Inside Allegheny County’s $73 million contract for a private juvenile detention operator

Allegheny County’s Shuman Juvenile Detention Center sits shuttered on Thursday, Sept. 21, 2023, in Lincoln-Lemington-Belmar. The county announced mid-September that it would hire private company Adelphoi to reopen and run the center, which has been closed since September 2021. (Photo by Stephanie Strasburg/PublicSource)

Adelphoi is to be paid a per-bed amount regardless of the number of young people in its care — starting months before the first adjudicated person arrives.

by Charlie Wolfson, PublicSource

After Allegheny County announced a contract two weeks ago with nonprofit Adelphoi to reopen and operate the Shuman Juvenile Detention Center, County Council voted to sue the county administration over the plan.

They hadn’t yet seen the details.

The five-year, $73 million contract provides for significant money for Adelphoi up front and includes limited exit options for the county. 

The county and Adelphoi have agreed to the contract, but County Controller Corey O’Connor said he has not finished processing it yet. The controller, an independently elected watchdog, is responsible for processing payments to vendors. 

O’Connor said in an interview Thursday that he had not signed it because his staff was going through a normal review process, and “we have some questions” about the agreement. He reiterated previous comments that he is opposed to hiring an outside entity for juvenile detention. The controller’s office is a procedural and fiscal backstop, though, and does not generally impose policy views.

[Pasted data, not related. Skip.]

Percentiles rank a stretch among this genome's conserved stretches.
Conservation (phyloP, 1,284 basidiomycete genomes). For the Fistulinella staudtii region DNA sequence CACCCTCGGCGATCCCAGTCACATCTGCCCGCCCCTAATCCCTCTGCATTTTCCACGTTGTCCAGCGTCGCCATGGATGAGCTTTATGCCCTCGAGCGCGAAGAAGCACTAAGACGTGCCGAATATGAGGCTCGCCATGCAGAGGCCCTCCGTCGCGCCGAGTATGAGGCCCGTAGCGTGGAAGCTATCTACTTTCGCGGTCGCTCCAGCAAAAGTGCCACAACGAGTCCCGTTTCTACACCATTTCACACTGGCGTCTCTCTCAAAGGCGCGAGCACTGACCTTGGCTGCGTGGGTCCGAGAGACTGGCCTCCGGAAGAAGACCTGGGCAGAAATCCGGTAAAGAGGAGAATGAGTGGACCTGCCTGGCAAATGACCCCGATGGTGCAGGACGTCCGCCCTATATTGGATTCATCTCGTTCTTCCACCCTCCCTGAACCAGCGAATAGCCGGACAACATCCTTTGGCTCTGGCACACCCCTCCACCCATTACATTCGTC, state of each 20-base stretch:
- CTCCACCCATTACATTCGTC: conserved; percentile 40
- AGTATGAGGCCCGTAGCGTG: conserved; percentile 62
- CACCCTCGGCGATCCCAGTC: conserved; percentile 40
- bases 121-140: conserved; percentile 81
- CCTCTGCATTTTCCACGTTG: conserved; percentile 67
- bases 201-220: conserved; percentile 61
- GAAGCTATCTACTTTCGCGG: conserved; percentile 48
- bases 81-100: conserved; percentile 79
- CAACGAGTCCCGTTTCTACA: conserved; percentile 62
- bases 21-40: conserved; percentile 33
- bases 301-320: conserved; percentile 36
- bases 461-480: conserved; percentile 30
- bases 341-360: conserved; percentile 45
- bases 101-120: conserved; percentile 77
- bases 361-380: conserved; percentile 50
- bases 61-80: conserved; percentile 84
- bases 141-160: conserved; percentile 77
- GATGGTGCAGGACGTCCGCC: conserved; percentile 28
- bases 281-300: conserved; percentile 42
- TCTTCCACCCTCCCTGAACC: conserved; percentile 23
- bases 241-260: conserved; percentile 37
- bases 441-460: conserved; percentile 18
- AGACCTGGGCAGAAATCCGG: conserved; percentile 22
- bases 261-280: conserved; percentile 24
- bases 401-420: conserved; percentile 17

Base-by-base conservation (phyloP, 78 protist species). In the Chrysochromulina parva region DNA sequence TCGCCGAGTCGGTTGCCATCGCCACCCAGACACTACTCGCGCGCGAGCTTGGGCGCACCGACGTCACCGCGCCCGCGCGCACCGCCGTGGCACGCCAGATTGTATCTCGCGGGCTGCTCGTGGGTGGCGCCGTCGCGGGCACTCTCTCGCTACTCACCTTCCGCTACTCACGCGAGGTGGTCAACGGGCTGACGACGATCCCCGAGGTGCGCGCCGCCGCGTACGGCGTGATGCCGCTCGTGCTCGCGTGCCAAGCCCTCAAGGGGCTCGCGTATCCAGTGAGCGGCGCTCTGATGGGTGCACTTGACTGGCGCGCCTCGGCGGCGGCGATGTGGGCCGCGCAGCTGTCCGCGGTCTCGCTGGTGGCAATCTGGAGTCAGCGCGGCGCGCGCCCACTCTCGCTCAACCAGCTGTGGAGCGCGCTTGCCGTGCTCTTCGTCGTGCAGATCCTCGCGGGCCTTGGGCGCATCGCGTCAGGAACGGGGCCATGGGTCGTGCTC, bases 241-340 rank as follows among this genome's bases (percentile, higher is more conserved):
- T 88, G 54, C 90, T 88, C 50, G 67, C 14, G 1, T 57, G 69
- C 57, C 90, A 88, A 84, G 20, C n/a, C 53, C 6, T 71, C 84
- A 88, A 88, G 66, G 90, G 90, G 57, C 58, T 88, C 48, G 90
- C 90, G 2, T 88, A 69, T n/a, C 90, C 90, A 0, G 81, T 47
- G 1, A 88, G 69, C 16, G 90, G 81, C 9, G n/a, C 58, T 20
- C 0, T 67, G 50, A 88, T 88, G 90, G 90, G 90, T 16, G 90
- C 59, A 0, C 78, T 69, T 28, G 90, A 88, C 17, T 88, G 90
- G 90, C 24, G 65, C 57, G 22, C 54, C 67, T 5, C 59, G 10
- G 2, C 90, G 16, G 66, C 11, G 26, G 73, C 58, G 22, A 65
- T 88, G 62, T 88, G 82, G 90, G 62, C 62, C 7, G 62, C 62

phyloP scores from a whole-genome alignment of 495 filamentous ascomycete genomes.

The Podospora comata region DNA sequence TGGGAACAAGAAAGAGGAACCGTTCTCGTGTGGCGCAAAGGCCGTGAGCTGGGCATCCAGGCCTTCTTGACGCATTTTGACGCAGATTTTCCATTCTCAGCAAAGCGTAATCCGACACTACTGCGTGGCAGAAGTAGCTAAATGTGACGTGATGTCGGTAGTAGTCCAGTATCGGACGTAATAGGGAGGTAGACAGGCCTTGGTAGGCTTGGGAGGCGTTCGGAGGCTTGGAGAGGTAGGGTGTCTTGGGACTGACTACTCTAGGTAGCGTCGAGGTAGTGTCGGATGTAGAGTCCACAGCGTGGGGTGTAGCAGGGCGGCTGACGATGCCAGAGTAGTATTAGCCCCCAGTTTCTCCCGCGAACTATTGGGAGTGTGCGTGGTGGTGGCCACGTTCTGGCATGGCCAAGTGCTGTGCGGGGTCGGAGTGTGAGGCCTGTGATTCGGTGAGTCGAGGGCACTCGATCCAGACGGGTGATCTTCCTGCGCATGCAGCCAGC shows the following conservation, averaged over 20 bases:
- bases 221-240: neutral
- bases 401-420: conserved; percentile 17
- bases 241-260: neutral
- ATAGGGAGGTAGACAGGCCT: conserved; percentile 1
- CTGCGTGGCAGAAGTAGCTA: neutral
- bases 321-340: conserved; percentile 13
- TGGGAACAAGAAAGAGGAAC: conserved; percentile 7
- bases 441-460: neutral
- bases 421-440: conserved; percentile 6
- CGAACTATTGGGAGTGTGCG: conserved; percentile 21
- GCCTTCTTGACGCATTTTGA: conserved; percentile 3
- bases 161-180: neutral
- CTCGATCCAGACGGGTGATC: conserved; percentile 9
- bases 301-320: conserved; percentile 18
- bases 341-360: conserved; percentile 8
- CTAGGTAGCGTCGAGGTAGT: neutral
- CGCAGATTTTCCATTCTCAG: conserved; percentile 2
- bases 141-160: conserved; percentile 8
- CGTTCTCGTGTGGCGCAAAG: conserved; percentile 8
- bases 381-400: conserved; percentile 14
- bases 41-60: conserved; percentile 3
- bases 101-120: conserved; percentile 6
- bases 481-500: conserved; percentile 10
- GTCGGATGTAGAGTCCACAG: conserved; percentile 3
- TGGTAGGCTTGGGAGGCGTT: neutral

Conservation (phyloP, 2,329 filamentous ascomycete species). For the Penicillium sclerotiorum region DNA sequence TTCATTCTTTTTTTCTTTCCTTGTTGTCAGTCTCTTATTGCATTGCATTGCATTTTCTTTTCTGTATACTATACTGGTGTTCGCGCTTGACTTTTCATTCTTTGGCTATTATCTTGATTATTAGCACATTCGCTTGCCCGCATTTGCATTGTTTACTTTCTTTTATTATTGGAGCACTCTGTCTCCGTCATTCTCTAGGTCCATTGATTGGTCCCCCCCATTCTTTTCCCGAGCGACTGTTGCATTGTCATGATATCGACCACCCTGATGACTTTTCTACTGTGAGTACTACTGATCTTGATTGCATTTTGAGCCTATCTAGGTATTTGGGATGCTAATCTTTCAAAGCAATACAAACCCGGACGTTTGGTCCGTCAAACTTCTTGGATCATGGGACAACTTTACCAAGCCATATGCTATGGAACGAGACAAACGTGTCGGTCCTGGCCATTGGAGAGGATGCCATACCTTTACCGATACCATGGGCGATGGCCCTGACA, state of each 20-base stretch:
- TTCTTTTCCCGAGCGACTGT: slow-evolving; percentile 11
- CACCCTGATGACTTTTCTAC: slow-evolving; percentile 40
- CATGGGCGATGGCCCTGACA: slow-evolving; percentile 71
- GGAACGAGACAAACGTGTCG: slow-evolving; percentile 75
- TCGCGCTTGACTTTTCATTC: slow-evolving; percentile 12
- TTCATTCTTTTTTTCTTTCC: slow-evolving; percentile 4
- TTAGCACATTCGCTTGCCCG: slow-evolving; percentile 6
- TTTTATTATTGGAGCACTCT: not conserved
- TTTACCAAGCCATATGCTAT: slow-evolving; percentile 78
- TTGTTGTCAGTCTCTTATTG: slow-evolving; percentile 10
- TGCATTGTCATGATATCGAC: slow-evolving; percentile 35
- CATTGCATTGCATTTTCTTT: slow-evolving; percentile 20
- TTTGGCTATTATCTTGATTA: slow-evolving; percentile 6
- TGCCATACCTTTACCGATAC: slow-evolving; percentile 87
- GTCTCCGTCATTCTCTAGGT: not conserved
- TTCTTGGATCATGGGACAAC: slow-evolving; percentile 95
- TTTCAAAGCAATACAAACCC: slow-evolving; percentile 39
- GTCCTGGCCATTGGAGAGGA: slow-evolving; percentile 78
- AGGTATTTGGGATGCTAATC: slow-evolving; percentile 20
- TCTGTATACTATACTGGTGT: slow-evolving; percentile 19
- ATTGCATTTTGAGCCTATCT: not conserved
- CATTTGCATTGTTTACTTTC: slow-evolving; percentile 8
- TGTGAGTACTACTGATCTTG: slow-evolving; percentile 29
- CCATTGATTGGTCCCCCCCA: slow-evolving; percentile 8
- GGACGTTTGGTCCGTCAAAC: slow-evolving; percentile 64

Here are five notable provisions in the contract:

A big price tag

The $73 million maximum cost of the contract means that the county could pay significantly more to operate the detention center than it used to. The yearly average of about $14 million is about 40% higher than the county paid when the center was publicly run up until its 2021 closure. And the new price tag doesn’t factor in maintenance, utilities and emergency repairs, which the county will still be on the hook for.

The contract stipulates that the county will pay a fixed amount for each bed in the facility, regardless of whether the beds are in use. That daily rate, set by the state’s Department of Human Services, is $650 and could change each year.

The county’s plan is for the facility to operate 60 beds, which means the county would owe Adelphoi $39,000 per day, or $14.2 million per year. 

The payment model based on capacity rather than use could be key in warding off the fear of corruption or corruption itself. As President Judge Kim Berkeley Clark said in an unusual public comment to council to advocate for the reopening plan, the absence of any financial incentive to fill detention beds prevents kickback schemes like Luzerne County’s “Kids for Cash” scandal.
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